Most of the drivers are friendly and will help you with your destination – tell them where you are going, and they will signal you when it’s time to get off.

The bus stops are not always marked, so look for telltale signs such as crowds waiting and buses stopping.

Seriously, you can’t look in any direction in San Jose without seeing a bus!

By Taxi

Taxis are everywhere, too. You can hail them from the street or call for one ahead of time.

If you call ahead of time, they might not show up, so plan some extra time in case that happens.

Taxis charge using a meter, but it is possible to negotiate a fee upfront with some drivers.

Inside a San Jose hostel
Inside a San Jose hostel. (photo: David Lee)

Where to Stay

Hostels

There are several affordable hostels with different vibes spread throughout the various barrios of downtown San Jose.

Casa del Parque – located in Barrio California, across the street from San Jose’s Central Park. Rooms start at $9 a night. It is reputed to have a laid-back vibe.

Costa Rica Backpackers – located slightly outside of central downtown, this hostel has a swimming pool and a party reputation. Rooms start at $13 a night.

Aldea – located off Paseo Colon, yet about a 30-minute walk from central downtown. This hostel has been described as being chill with a sophisticated bohemian vibe. Rooms start at $13 a night.

Casa Yoses – located in Barrio San Pedro and known as the stoner hostel. Rooms start at $13 a night.

Short Term Housing

If you plan to stay in San Jose for a few weeks to a few months, you will want to look for short-term housing such as a room or studio apartment. Most hostels also offer discounts for more extended stays.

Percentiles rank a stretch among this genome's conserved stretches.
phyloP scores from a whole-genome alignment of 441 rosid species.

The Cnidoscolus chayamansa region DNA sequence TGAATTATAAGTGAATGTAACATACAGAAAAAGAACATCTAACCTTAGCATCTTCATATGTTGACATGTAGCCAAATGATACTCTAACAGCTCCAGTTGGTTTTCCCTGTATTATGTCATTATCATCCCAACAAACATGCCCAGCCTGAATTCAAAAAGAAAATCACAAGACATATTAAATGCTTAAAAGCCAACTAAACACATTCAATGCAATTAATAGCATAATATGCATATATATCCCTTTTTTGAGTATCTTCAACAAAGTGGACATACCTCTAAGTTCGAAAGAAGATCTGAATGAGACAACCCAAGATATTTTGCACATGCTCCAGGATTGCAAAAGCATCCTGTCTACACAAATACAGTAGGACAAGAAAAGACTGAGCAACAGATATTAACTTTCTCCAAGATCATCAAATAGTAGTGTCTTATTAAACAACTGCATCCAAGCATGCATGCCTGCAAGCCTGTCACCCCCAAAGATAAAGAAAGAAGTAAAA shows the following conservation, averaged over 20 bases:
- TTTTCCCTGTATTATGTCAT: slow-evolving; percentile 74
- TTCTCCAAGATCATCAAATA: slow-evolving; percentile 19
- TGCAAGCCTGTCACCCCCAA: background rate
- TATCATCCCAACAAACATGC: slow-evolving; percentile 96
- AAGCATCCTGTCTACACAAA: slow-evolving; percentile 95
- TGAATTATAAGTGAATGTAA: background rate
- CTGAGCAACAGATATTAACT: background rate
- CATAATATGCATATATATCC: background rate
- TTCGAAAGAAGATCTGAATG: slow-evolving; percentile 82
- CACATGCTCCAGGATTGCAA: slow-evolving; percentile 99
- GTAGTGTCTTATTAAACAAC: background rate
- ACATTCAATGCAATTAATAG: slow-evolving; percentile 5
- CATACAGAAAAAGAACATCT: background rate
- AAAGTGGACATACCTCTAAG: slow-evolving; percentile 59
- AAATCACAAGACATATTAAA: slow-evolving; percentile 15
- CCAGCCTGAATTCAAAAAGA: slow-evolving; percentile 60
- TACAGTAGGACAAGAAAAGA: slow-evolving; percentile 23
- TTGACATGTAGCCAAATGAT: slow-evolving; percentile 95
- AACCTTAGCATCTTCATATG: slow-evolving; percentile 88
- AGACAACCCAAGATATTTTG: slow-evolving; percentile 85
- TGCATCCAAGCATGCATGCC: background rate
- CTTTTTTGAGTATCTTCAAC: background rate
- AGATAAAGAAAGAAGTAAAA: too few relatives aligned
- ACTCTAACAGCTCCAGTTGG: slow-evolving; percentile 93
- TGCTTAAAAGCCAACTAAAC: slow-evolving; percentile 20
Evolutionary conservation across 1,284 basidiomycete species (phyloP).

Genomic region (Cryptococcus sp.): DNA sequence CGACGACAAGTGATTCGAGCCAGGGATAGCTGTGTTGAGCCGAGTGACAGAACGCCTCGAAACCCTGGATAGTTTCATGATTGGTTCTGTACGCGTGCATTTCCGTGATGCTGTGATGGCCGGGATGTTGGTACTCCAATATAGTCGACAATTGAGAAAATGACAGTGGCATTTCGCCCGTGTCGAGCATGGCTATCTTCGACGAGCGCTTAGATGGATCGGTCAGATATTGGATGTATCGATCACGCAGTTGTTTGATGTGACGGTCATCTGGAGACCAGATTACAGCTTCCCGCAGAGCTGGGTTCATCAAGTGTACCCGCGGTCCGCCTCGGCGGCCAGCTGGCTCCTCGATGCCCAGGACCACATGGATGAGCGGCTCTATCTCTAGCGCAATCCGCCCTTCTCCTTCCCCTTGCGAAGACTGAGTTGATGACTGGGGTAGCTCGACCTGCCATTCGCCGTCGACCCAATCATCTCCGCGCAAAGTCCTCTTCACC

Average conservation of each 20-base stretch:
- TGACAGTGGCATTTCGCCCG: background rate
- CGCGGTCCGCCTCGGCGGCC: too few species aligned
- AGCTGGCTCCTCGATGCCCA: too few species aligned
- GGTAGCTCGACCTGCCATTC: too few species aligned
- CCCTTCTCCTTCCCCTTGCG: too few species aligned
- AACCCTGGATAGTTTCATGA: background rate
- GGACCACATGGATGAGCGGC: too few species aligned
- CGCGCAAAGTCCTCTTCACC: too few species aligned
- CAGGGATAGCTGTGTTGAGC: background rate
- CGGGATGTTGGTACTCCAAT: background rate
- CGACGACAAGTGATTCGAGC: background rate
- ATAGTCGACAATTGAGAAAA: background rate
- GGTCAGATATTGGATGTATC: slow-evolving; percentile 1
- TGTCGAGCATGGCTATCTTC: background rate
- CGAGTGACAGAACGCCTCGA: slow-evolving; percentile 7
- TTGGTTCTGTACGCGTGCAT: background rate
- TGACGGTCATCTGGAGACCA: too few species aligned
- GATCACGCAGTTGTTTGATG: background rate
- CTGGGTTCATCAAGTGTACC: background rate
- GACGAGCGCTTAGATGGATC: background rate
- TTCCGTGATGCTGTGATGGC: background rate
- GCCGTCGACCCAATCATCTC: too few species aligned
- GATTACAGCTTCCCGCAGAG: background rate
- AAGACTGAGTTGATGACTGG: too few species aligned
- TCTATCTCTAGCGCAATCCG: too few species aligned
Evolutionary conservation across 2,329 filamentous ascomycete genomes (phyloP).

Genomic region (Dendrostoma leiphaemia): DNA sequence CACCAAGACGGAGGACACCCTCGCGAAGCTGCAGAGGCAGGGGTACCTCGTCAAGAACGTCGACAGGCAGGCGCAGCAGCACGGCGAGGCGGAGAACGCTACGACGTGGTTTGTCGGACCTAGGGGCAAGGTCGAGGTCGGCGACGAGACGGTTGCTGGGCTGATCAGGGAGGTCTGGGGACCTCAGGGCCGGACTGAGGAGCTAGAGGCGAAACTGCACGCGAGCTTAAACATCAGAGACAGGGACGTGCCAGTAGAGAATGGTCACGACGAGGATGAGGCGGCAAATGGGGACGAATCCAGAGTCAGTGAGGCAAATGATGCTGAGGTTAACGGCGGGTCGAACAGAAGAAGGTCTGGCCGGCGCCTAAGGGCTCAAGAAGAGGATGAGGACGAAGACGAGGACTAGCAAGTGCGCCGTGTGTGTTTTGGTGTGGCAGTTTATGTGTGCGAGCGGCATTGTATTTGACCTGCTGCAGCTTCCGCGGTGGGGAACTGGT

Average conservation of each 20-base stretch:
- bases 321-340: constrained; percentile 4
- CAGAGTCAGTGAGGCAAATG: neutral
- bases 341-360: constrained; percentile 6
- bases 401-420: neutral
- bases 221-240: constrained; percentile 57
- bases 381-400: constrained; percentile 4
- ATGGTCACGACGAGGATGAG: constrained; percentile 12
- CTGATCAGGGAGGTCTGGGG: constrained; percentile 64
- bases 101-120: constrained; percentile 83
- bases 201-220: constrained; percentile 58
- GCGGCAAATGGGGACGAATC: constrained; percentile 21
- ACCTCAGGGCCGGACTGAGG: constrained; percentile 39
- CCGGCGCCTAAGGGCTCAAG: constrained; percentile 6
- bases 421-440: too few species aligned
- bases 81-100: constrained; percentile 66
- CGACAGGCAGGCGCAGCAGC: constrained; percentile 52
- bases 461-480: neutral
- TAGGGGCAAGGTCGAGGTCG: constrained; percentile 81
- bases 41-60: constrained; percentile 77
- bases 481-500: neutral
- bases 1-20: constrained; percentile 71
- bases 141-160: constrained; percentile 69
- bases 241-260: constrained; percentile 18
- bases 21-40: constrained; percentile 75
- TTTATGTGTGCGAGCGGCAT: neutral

Check websites such as airbnb.com, craigslist.com, or local forums to search for short-term housing options.

Couchsurfing

Couchsurfing in San Jose is a great way to meet people and learn about the culture.

If you can’t find a couch to surf on, you might still be able to find someone to meet up with for coffee or a bite to eat.

National Museum
National Museum (photo: Andy Rusch)

Things to See and Do

San Jose is the business and residential center of Costa Rica, and there are plenty of things to see and do during the day and throughout the night.

Barrio Bird Walking Tour – This is not your average tour! Barrio Bird walking tours of San Jose are informative, personal, fun, and designed to show you a San Jose that you won’t get from a guide book.

You can even combine your tour with a massage and yoga to relax and recharge after your travels.

Museums – There are tons of museums in San Jose; it would be difficult to visit them all in one trip.

An excellent place to start might be the Costa Rican Art Museum, located in the architecturally interesting building that once served as Costa Rica’s first international airport. It’s free!

Eat on top of the Holiday Inn – This sounds strange, but the best view of downtown San Jose can be seen from atop this building. There is a dress code, and lunch is about $8.

Mercado Bourbón – This is where you should go if you want to see a more authentic gritty Costa Rican market than Mercado Central, geared towards tourists.

DO NOT take any valuables. Mercado Bourbón and the streets that surround it are quite sketchy.

Teatro Nacional – Costa Rica’s National Theater is a fantastic neoclassical building. You must attend a performance to get a peek at the inside, which is still in its original state.